NSEDC CEO and President Janis Ivanoff cautioned that a full financing of Nome’s fuel purchase would be a significant outlay and that in the past, when Sitnasuak’s Bonanza Fuel participated in the program, it stretched NSEDC’s operational budget thin, which has resulted in capping the order limit to 500,000 gallons. NSEDC ended up having to borrow money and “ate the interest” as chairman Dan Harrelson said. Tyler Rhodes in a follow up email explained, “NSEDC paid approximately $50,000 in interest costs associated with a line of credit that was in part used to pay bulk fuel program purchases.” When the full board met the next day, Johanson again fought for option one, but was overruled and the board amended the motion to go with option 3, to reimburse NJUS’ interest up to three percent. Board member Dean Peterson was reluctant to go for option 1 because he was under the impression that the Nome consumer would have “no benefit from it.”
In a follow up email with John Handeland, he explained that both options indeed do help the rate payers. He wrote that “option 1 would to a greater extent because it would avoid an additional $20,000 plus in legal and associated financing costs. Every place we can trim is a benefit.”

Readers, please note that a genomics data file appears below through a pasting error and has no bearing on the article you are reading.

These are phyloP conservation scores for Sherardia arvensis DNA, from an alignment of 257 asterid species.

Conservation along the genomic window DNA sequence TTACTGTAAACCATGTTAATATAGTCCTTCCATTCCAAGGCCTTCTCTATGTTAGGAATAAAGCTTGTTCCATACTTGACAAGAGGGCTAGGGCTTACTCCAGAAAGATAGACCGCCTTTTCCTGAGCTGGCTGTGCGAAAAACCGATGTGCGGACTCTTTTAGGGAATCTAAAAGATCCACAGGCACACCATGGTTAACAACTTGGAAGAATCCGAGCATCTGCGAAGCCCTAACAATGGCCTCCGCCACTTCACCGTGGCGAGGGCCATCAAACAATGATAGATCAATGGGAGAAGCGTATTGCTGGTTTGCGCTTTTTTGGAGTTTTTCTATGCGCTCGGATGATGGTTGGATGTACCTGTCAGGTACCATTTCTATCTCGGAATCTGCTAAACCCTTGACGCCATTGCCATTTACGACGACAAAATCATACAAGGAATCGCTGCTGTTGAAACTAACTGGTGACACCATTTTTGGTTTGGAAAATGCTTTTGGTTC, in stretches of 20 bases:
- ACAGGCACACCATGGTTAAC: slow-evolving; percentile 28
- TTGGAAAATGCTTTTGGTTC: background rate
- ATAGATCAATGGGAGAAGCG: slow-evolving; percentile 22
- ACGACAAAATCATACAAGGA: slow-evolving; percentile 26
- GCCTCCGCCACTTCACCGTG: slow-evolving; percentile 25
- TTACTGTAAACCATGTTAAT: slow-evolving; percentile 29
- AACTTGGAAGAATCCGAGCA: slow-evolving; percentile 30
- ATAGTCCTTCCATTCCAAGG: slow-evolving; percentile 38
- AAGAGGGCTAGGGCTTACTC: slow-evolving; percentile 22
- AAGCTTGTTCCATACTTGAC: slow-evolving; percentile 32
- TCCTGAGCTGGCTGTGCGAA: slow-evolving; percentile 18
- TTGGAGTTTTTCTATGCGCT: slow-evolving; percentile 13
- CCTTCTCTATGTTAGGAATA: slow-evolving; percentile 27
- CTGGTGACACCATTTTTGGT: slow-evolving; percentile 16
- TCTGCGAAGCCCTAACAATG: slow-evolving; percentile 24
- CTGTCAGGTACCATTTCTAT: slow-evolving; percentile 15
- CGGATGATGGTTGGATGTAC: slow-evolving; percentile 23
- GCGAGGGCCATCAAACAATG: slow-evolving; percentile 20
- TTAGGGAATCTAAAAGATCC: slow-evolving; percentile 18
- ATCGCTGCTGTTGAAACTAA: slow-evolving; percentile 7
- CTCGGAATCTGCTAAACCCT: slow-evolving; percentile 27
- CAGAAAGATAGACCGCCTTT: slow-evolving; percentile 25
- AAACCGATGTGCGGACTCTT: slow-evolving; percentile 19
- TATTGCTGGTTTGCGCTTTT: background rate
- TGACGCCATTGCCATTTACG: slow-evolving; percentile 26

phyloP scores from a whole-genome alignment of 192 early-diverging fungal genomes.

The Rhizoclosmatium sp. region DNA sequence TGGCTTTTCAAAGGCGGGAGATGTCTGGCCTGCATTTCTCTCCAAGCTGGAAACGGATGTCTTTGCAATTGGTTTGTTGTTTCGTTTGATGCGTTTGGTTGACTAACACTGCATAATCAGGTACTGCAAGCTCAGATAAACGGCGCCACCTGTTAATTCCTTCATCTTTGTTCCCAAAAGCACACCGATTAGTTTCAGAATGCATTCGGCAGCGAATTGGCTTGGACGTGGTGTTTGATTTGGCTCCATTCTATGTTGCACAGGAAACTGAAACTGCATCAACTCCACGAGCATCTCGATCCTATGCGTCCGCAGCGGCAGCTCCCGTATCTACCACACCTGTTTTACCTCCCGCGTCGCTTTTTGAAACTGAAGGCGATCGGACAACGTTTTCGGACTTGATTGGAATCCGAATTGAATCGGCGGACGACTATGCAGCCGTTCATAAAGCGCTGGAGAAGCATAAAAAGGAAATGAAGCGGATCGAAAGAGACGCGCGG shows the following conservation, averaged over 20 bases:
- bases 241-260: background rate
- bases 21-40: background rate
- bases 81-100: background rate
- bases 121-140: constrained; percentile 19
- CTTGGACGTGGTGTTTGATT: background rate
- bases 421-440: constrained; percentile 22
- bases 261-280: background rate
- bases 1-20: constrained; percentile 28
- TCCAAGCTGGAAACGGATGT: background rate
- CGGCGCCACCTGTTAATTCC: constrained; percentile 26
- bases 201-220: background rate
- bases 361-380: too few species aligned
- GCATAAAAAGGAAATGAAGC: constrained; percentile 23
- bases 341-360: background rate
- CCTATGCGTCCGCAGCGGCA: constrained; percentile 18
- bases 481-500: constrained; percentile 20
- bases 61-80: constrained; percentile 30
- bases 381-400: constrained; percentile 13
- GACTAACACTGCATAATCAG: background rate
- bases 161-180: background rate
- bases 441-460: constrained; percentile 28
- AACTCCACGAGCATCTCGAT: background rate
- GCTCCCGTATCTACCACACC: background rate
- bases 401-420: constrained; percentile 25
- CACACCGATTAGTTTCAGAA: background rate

He added that as other expenses increase, NJUS looks at places to decrease to keep things flat, and this could be one of them.
In the end, the board voted for option 3, reimbursing NJUS for its loan interest up to three percent.
In other business
• The board heard a financial update. Preliminary numbers as of December 31, list net assets of $220.3 million, an increase from 2015 which ended with $206 million. Rhodes cautioned that this number will change as NSEDC receives more information from various industry partners in regard to fourth quarter performance as well as tax data from 2016. “The main drivers in the increase are increases in royalties and investment portfolio income, as well fluctuations in grant disbursements year-to-year,” he said.